Cassie and Vlad, a hulking man she thought to be a killer, but is really just a freak abandoned at birth, move from town to town, keeping their eye on the news for strings of grizzly murders. Whenever they find one they move in, profile the case and try to determine whodunit. Each issue will introduce a new setting, a new style of killings and new characters for the mystery of who the killer is. The way things play out is a carbon copy of how things play out in every slasher you have ever seen. And I do not mean that in any kind of a negative way. The twists, the unmasking of the killer, the revelation of motives; they all unfold in that classic, time-perfected Dead Teenager Movie style we all love in our hearts.
The villains themselves are familiar enough to generate laughs and expectations, but unique enough to keep things interesting. "Euthanized" finds the duo up against a Vet’s assistant who rises from the grave with an army of zombie pets after accidentally being killed in the building’s gas chamber. "Girls Gone Dead" places Hack right in the middle of a wild spring break party where fun-loving teens are being murdered by a priest for their sinful behavior. There is even a cross-over any horror fan will get an extreme kick out of, the self explanatory "HACK/Slash vs. Chucky".
I found myself chuckling throughout every issue, but I was actually steadily laughing out loud at segments of "Trailers", an issue consisting only of pages written as various trailers for a wide spectrum of slasher scenarios, each panel perfectly mimicking countless real trailers. Particularly Tub Club about murders of swim team members on the campus of an all-girls college. Another about the Government sending Cassie and Vlad into space to stop a killer would have fit in seamlessly with the fake trailers portion of Grindhouse.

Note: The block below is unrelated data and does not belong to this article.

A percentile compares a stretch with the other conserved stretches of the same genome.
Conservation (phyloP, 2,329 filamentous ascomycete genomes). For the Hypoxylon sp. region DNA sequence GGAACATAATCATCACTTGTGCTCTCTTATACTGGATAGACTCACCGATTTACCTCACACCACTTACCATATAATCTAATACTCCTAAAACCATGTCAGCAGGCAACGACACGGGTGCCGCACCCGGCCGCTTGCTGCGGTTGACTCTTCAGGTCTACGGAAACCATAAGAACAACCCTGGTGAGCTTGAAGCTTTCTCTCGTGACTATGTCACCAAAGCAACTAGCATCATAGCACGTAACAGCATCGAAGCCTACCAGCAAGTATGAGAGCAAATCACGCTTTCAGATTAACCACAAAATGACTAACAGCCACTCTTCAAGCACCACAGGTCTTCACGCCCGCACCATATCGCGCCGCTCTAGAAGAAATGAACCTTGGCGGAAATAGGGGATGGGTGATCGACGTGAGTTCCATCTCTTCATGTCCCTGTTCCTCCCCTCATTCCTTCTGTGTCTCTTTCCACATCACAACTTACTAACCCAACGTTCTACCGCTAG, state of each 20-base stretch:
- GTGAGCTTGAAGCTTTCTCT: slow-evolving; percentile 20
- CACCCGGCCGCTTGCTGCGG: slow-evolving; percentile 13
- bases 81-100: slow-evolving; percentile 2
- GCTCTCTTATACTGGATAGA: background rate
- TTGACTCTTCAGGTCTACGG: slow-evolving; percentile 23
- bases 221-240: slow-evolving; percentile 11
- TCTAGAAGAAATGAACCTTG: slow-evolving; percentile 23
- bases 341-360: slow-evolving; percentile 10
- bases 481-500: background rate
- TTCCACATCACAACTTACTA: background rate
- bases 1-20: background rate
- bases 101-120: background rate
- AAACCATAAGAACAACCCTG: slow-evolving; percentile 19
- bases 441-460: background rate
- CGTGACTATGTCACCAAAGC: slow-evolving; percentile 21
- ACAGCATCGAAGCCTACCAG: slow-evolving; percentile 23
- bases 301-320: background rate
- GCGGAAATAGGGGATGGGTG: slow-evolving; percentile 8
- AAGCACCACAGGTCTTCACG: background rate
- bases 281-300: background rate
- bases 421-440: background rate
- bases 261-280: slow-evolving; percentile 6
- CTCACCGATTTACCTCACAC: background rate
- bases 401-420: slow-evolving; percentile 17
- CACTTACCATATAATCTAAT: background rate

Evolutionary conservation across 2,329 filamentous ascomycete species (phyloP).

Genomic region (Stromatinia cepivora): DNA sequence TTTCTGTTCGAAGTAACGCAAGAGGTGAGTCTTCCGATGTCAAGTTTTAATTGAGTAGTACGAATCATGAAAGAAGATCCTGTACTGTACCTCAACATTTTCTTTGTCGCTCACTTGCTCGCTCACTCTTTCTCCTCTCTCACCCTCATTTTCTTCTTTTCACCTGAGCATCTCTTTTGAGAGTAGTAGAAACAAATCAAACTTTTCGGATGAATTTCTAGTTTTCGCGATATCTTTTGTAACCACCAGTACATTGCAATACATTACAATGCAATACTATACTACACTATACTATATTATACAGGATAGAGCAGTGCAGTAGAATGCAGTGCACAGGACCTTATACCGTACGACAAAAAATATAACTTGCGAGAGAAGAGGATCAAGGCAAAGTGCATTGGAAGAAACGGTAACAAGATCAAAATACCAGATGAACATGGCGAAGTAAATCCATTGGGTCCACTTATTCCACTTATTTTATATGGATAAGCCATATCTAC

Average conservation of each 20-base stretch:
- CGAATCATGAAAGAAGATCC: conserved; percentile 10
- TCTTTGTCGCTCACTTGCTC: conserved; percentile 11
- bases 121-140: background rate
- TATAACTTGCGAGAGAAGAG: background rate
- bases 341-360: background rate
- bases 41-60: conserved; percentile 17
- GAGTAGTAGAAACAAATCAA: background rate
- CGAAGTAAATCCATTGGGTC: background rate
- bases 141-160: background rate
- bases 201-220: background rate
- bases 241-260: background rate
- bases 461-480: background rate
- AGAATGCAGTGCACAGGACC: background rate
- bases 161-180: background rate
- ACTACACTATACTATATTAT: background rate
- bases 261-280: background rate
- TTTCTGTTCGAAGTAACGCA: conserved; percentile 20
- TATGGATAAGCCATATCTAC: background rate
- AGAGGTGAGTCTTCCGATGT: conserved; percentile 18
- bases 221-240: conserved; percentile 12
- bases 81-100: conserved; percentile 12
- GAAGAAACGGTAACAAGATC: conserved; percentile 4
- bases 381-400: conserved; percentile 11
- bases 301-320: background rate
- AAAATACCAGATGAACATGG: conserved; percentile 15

The majority of issues so far are one-shots, which I’ve learned is comic trade talk for plots confined to a single issue, but in May of 2007 the property took to series. I, admittedly, prefer the earlier stand-alones as they are the most direct in their love for both the style and heart of the ’80s slasher, but the ongoing story still works. The art style varies from issue to issue, some more appealing than others. Consistently, though, the series is packed with blood and oozes sexuality, as any good Dead Teenager Movie should be.
If one were dedicated enough, individual copies of each issue could be found, but for the lazier there are those great compilations called Trade Paperbacks. Volume 1: First Cut contains "Euthanized", "Girls Gone Dead" (both fantastic) and "Comic Book Carnage". Volume 2: Death by Sequel packs in "The Land of Lost Toys" (a three parter), "Trailers", "Slice Hard Prequel" and "Slice Hard". Available on October 15th, Volume 3: Friday the 31st, I believe contains "HACK/Slash vs Chucky" and every issue of the ongoing series to date (which so far has been mainly about the lead singer of a metal band who sold his soul to the devil and most now sacrifice virgins to please his overlords).
I vote obtain all three, but if I had to pick favorites they’d be found in Volume 1: First Cut. If you can think of something that better supplements the absence of ’80s slashers than all the imagination of this series, I would love to hear about it. For now, though, I am damn glad I came across Tim Seeley’s work. I think it a perfect fit for the genre that any fan will dig. Guess I will have to keep dreaming about seeing it as an episodic TV show, though…